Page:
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Sky Gunner
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Sky Gunner is one of the most underrated and underexposed games of all time.  It came from Atlus, the team responsible for the RPG hit Nocturne, but Sky Gunner got absolutely zero advertisement and publicity.  I only picked it up because I saw it tucked in a corner somewhere and thought the box art looked neat.  I fired it up, saw the anime opening, and thought "Aww yeah.  I'm going to love this game."  Sky Gunner turned out to be Star Fox with anime trappings.  Which is to say that it completely rocks.  Don't let the cutesy poo anime characters fool you.  Sky Gunner is a serious game.  Not Final Fantasy serious, but the story is serviceable and humorous too, with stellar voice acting in both English and Japanese.  However it's the action that will definitely suck you in.
 
The artistic direction of the game is gorgeous.  The game takes place in a fantasy European town that doesn't exist, where people look like humans with big eyes and cat tails, and where mercenaries for hire fly stylized planes that look like they could've been designed by Miyazaki himself.  But don't let the beauty dazzle you.  There's plenty of shooting to do.  Take control of one of three of these mercenaries, each one representing the game's three difficulty levels, and head into the action.  Sky Gunner offers the players a lot of freedom.  You can choose to control the plane with either a simple arcade style or a more complex airplane style with pitch, yaw, and roll.  The game also offers two settings for sifting through the enemies.  But best of all, Sky Gunner offers a freer sense of flight than Star Fox.  Climb straight up or dive out of the sun.  Your only limits are the stages' edges and the ceiling and floor.

The action is intense and engaging.  No matter which settings you choose, the combat is always stylized and arcadey.  Dodge, barrel roll, weave through streams of fire, take down tiny fighters, or hack apart huge flying fortresses.  Every plane of the game's heroes has different special abilities and different weapons from each other.  The weapons are crazy, too.  The missiles are fireworks.  The bombs are pumpkins.  And the main weapon for taking down capital ships is a huge sword.  But it all adds to the charm of the game.  However the brilliant part of this game lies in how much this 3D shooter takes after its 2D vertical shooter brothers.  The combat system incorporates a brilliant level of depth that must be seen to be believed.  Like Star Fox, Sky Gunner gives you the ability to lock onto and blow away multiple enemies in one shot for extra points.  This time around you can perform up to three lock ons instead of one like in Star Fox.  Sky Gunner also has an intricate combo system where the bonus multiplier goes up higher and higher the faster you dispatch your opponents.  You can also perform cool, and sometimes necessary, chain reactions against the turrets in the game in which the explosion of one busted cannon takes out the next cannon over, and so on in a domino effect.  And of course no shooter is complete without a scoring system, and Sky Gunner has the best I've ever seen.  The true treasure of any good mercernary is money.  Of course you never buy anything in this game.  Money is just a good substitute for points.  But everything affects your cash flow.  Too itchy on the trigger finger?  Every bullet fired and expended secondary weapon costs money to replace.  Lost a transport you were protecting?  Cough up the dough to replace it.  To turn a profit, you have to be a savvy shooter, and the game even grades you after you beat it.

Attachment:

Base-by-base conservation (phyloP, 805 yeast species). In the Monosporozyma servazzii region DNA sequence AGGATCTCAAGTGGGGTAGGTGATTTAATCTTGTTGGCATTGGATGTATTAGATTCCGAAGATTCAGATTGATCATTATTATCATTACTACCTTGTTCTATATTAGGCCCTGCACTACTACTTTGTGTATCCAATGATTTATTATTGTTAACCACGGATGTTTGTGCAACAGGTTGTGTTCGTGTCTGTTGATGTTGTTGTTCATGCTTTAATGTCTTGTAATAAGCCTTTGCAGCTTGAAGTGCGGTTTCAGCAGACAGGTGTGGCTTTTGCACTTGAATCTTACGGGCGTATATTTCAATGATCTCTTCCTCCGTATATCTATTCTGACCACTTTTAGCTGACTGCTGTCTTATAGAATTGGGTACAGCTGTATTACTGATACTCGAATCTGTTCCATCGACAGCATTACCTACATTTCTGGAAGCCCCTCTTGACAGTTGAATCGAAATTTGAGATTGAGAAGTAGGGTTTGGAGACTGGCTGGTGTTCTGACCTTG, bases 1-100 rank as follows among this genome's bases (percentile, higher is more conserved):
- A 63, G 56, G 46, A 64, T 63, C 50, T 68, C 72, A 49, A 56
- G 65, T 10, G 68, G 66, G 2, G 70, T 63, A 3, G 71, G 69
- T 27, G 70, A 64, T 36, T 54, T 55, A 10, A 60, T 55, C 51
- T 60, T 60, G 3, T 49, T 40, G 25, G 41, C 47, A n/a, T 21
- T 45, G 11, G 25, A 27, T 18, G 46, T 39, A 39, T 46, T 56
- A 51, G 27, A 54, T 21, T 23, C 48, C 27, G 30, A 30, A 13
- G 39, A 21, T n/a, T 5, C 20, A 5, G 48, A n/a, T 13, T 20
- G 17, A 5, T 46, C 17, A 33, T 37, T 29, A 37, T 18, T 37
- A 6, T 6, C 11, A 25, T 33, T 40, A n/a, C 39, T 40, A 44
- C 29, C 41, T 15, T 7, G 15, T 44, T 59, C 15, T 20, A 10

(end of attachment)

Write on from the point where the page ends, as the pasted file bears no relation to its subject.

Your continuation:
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There are other nice touches here and there in the game.  For instance, unlike other shooting games, the camera doesn't focus on your hero but instead on the enemy you're currently targeting.  This poses slight problems concerning trying to control your plane and watching where you're going.  But for the most part, this camera system works, and thankfully, crashing into a building merely deflects your plane and does no damage.  In fact, in this game you don't even have a health meter.  You have a balance meter that wobbles back and forth each time you get hit.  Get hit too many times and your plane gets thrown off balance and you start to plummet.  However you have a limited time in which you can struggle to regain control of your plane.  Other than this, your time in the game is basically limited by how much fuel your plane has.  This may turn off some hardcore players, but I had no trouble with it.  The replay value of this game is also surprisingly high.  Even though there are only six missions per hero, and most of them are shared by all of them, each hero has a different objective within the missions, and each hero also has his or her own unique solo mission, so you'll definitely want to play all three heroes.
 
Unfortunately, every game has flaws, and Sky Gunner has one big one.  In many spots, when the action gets too heavy and intense, the game suffers terrible slowdown.  It's usually pretty brief and hardly gets in the way of enjoying the game, but it's frustrating.  Thankfully, the developers were kind enough to throw in a code to unlock the game's 30 fps mode.  This gets rid of the slowdown but has the drawback of making the game less pretty.  Ah well.
 
Other than that nuisance, for the life of me I can't see why this game can't very well be one of the best 3D shooters ever made.

Grade: Great

Short game gallery

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Aww nuts

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Zooming past a flying fortress

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Wild Wild West? It's a giant mechanical spider

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